Sidney has not yet been broken and has never been under plow. At Sidney we found of perhaps 2000 in the valley of Lodgepole Creek here a small stream in the valley south of town. North of town the rocky bluffs rise
to about 200 ft.
above the town and outcrops of the rather soft limestone are numerous, between which
are many sharp narrow valleys. Beyond this ridge the country extends for miles in
the same rolling tablelands as above the vegetation of these ridges or outcrops in
much the same as that of the ridges in Pine Ridge of Sioux Co. The presence however of Eriogonum alatum and E. annuum and Homalobus montanus show a much more southwestern tendency already creeping in here. Parosela aurea was also seen here in considerable abundance. Rhus trilobata lies North of Lodge Pole creek a flat abut 3/4 mil in extent is covered with a mixture of short grass and
bottom land vegetation. Along the creek were found such plants as Homalocenchrus oryzoides, Panicum virgatum, Equisetum pratense, Epilobium
adenocaulon, E. coloratum, and Asclepias incarnata.
Kimball to Harrisburg
Throughout this 25 mi the short grass country prevails with a great amount of Opuntia and Aristida. The soil is gravelly — sandy and the land rolling until about 5 mi. south from Harrisburg a sudden drop is made into the rough land of Banner Co. At this point the road dips suddenly into a deep canyon that extends down between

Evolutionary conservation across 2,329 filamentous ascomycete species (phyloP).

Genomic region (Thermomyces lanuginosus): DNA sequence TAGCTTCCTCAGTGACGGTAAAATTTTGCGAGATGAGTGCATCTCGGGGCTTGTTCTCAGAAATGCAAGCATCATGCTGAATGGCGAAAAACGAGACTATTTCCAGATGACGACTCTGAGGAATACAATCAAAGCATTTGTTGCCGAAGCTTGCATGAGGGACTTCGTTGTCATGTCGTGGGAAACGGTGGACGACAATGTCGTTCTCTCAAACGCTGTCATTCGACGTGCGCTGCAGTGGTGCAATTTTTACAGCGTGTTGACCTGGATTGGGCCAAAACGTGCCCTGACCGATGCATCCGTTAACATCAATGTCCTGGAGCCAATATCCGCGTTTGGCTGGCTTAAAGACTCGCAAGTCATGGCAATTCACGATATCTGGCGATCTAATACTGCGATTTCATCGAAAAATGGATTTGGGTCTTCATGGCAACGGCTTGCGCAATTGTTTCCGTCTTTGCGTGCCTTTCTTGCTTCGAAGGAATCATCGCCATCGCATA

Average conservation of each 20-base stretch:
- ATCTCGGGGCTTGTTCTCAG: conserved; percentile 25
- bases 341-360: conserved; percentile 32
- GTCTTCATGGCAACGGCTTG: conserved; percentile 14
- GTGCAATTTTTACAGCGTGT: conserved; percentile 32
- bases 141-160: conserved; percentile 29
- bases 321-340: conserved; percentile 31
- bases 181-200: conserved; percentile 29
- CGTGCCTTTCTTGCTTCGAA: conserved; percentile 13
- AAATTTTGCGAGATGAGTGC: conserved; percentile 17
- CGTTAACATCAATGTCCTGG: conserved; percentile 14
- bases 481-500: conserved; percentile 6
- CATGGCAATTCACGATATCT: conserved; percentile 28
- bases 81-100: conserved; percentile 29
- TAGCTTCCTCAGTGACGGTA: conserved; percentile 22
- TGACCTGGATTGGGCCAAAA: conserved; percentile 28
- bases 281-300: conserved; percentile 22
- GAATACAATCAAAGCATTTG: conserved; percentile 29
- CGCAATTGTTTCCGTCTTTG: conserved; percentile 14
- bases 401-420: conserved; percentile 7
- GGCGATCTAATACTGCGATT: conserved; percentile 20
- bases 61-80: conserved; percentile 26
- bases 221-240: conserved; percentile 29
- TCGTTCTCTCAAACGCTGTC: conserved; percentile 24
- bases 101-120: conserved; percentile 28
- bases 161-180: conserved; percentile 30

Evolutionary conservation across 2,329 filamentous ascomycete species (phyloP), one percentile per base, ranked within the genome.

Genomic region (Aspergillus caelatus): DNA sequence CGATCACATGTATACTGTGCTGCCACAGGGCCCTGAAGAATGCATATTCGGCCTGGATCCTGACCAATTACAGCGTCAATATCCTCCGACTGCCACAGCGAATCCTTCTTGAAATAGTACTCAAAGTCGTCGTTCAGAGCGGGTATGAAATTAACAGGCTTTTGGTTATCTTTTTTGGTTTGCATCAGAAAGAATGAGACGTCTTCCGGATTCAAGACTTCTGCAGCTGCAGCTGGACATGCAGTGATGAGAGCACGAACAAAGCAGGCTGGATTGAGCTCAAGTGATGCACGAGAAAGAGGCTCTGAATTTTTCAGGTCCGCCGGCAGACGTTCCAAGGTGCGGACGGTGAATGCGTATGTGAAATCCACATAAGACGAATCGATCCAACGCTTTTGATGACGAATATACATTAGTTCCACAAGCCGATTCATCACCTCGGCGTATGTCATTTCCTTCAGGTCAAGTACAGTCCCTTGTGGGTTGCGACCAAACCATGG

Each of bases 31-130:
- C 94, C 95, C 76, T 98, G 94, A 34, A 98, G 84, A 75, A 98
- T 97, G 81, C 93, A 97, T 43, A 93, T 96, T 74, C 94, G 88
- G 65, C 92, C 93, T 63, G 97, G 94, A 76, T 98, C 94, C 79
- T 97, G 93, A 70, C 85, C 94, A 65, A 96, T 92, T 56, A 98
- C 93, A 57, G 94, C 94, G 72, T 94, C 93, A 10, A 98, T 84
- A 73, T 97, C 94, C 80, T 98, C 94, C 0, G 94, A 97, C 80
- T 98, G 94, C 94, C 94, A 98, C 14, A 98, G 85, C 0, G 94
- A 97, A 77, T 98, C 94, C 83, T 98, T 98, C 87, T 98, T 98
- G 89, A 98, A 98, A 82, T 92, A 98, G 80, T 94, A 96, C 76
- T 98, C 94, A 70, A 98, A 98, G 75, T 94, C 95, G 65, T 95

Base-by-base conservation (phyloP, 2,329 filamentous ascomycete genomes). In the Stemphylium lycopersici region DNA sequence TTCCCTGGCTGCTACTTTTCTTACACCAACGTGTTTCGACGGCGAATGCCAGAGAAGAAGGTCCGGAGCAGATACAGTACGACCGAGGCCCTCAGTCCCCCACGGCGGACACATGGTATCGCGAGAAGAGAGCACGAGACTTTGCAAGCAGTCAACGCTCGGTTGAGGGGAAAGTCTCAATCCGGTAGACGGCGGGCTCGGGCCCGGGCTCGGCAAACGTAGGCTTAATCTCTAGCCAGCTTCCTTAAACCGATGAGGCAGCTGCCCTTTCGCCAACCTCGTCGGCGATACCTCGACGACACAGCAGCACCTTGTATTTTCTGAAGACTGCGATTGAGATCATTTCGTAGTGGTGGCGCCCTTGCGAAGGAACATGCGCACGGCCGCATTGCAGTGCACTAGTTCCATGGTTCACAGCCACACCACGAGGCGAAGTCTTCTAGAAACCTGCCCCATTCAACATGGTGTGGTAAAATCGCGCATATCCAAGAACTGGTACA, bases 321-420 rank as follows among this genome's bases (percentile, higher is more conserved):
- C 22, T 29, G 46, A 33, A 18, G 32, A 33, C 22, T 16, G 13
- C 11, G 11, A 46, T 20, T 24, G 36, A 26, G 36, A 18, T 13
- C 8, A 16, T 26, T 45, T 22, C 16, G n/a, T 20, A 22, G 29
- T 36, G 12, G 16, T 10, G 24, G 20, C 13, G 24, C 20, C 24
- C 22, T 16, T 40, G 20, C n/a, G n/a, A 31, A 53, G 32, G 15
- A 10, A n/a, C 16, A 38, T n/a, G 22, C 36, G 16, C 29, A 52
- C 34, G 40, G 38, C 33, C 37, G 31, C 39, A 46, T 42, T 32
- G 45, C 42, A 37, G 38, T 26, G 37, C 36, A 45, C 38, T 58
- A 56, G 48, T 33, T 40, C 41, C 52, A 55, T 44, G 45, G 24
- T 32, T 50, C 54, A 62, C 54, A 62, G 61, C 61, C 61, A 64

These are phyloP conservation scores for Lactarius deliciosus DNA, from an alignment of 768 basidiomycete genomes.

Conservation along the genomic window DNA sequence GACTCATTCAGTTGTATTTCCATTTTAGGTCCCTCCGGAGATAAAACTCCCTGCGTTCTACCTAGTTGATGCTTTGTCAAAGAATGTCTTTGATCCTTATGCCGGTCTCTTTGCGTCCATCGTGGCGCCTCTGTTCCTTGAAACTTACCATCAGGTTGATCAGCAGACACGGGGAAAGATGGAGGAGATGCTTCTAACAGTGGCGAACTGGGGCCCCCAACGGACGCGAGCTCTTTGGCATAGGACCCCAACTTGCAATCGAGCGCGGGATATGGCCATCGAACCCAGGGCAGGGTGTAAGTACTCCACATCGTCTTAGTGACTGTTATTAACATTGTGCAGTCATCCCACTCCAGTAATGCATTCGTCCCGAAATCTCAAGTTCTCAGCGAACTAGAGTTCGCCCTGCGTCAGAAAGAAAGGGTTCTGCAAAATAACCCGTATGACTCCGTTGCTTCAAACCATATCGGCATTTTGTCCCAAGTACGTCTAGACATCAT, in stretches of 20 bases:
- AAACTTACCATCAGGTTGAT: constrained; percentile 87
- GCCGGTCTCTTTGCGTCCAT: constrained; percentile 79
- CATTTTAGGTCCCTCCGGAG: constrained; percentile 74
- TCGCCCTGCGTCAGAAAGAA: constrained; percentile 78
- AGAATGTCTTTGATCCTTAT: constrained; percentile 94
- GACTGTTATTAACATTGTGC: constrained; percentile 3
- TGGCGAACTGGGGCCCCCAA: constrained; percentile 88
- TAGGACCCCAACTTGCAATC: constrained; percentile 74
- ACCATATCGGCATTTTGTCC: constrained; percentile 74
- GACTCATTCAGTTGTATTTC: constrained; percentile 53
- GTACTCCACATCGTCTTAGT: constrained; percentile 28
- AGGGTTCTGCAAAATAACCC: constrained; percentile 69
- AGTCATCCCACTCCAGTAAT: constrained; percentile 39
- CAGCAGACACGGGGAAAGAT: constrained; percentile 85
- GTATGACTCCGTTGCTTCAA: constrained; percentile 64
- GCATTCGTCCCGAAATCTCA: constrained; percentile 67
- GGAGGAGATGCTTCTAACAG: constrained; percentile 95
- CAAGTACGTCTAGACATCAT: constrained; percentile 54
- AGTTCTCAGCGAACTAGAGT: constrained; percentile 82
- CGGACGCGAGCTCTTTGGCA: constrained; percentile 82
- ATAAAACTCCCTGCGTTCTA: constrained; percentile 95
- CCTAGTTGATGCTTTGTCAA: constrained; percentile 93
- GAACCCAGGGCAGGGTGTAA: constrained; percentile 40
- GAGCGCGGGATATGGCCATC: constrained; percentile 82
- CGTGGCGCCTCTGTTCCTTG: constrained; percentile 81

rocky bluffs to the valley in which the town to Harrisburg is situated. There rocks rise several hundred feet above the valley and in many places
are very rugged. The lateral canyons are very short but deep and the most of them
are dry. These ridges are coverd with the Prunis scap.—
ulonim. Juniperus formation as on Pine Ridge, but there is here a much greater number of the Juniper.
In some canyons the cedar forms almost one half of the stand of conifers. In the narrow
canyons is found deciduous growth made up of Celtis occidentalis, Acer negundo, Prunus americana, and P. demissa with Ribes aureum, R. cereum, R. nigrum, and Rhus trilobata as undershrubs. the few mesophytic herbs found were the common widespread things
and there were no conspicuous or important differences noted here. On the tops of
the ridges and canyon sides the mat and rosette formation is well developed consisting
mainly of the following specifics: Homalobus montanus, Orophaca caespitosa, Eriogonum capistratum, Gilia congesta, etc. etc.
From there ridges the Harrisburg
valley extends northward for 10 mi. to the Pumpkin seed Creek and another series of ridges known and Wild Cat Mts.. The flora of these ridges and canyons is the same as that of the south ridges save
the greater scarcity of dediduous species of trees. From the top of these ridges Gering, Scotts Bluff and Meridian maybe seen, and to the Westward the Rocky Mts. are visible. On all the ridges and in the canyons the arborescent vegetation shows
the effects of terrible winds — the pines and cedars espcecially being very much twisted
In the valley north of Harrisburg extending to the Pumpkin seed the Artemsia filifolia formation is very well developed. Among the clumps of the sage — short grass is abundant.
Forest Service. The Forester, U.S. Department of Agriculture, Washington, D.C. 8-64
U.S. Department of Agriculture Official Business. Penalty for Private Use, $300.